Poetry. Bilingual edition translated from the French by David Rattray. Roger Gilbert-Lecomte (1907-1943) is considered one of the eminent poets of the Surrealist period. The visionary, sardonic, and often outrageous poems in this bilingual edition represent the first presentation of his work in English. With Rene Daumal he was the founder of the literary movement and magazine Le Grand Jeu, the essence of which he defined as "the impersonal instant of eternity in emptiness." "The glimpse of eternity in the void," writes Rattray in the Introduction, "was to send Daumal to Hinduism, the study of Yoga philosophy, and Sanskrit. It sent Lecomte on an exploration of what he called a 'metaphysics of absence.'" Rattray, a poet acclaimed for his translations of Artaud, keeps intact the power and originality of Gilbert-Lecomte's work.
|Publisher:||Barrytown/Station Hill Press|
|Product dimensions:||5.91(w) x 9.06(h) x (d)|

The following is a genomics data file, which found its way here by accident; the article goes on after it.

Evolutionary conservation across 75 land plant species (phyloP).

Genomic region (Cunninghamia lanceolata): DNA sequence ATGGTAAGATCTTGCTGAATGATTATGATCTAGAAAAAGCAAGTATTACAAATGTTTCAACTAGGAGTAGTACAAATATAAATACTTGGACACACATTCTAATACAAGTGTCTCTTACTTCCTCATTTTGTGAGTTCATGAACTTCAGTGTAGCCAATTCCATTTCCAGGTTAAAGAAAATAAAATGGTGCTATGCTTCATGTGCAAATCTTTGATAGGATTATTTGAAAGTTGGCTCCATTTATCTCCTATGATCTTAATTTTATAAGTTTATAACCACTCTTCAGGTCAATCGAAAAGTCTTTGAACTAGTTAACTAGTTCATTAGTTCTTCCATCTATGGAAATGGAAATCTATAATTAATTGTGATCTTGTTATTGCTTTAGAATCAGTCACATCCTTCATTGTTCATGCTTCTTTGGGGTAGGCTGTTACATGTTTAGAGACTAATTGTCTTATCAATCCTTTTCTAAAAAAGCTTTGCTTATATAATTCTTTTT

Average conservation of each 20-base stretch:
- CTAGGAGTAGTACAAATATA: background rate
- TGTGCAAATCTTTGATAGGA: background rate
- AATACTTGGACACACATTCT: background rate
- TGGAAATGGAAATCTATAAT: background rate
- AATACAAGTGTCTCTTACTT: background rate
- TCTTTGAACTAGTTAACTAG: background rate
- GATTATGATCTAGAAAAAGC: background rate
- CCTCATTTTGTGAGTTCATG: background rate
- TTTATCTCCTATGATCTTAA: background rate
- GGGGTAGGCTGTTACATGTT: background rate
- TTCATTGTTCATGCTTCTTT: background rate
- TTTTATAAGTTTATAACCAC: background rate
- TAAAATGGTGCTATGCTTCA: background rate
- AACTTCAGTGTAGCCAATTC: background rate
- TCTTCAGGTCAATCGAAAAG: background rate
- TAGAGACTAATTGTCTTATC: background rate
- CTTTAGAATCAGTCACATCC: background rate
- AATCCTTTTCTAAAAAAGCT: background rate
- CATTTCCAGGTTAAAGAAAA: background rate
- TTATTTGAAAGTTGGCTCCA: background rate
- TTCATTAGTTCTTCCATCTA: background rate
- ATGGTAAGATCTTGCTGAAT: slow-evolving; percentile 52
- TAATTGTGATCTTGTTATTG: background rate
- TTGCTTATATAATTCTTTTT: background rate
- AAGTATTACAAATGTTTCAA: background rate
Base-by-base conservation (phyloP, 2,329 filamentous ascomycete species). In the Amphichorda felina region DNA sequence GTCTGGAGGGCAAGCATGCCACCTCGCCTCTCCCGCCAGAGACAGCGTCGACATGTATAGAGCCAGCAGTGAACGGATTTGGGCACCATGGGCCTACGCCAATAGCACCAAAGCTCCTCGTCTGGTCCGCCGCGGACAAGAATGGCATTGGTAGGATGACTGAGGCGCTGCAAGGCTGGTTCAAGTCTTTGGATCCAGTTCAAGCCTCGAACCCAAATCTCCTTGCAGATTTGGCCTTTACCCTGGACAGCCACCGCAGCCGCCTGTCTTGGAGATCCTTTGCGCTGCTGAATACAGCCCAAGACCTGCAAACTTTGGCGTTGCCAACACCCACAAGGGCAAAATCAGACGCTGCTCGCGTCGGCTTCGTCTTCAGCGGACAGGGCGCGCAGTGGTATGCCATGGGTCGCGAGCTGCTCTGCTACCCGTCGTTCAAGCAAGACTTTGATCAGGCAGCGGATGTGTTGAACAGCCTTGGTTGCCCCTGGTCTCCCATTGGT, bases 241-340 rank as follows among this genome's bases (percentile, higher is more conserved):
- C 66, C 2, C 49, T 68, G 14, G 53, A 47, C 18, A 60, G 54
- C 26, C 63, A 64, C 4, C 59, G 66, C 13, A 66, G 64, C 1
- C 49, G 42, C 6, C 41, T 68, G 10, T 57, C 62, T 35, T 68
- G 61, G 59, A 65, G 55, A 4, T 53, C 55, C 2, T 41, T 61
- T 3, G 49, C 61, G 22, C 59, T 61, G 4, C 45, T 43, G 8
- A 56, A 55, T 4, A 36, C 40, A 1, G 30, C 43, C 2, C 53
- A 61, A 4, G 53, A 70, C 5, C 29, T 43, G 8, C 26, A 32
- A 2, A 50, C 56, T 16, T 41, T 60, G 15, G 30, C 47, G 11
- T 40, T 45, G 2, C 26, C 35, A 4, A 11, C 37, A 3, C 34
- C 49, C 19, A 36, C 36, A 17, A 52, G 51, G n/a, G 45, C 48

About the Author
Roger Gilbert-Lecomte (May 18, 1907 in Reims, France-December 31, 1943 in Paris) was a French avant-garde poet and co-founder (with Rene Daumal, Roger Vailland, and Josef Sima) of the artistic group and magazine Le Grand Jeu. The group, associated with surrealists, was "excommunicated" from the movement by Andre Breton. Gilbert-Lecomte experimented with drugs, in particular morphine, for both artistic and sociological reasons. As was predicted in his poetry, the writer's death was the result of an infection caused from dirty hypodermic needles.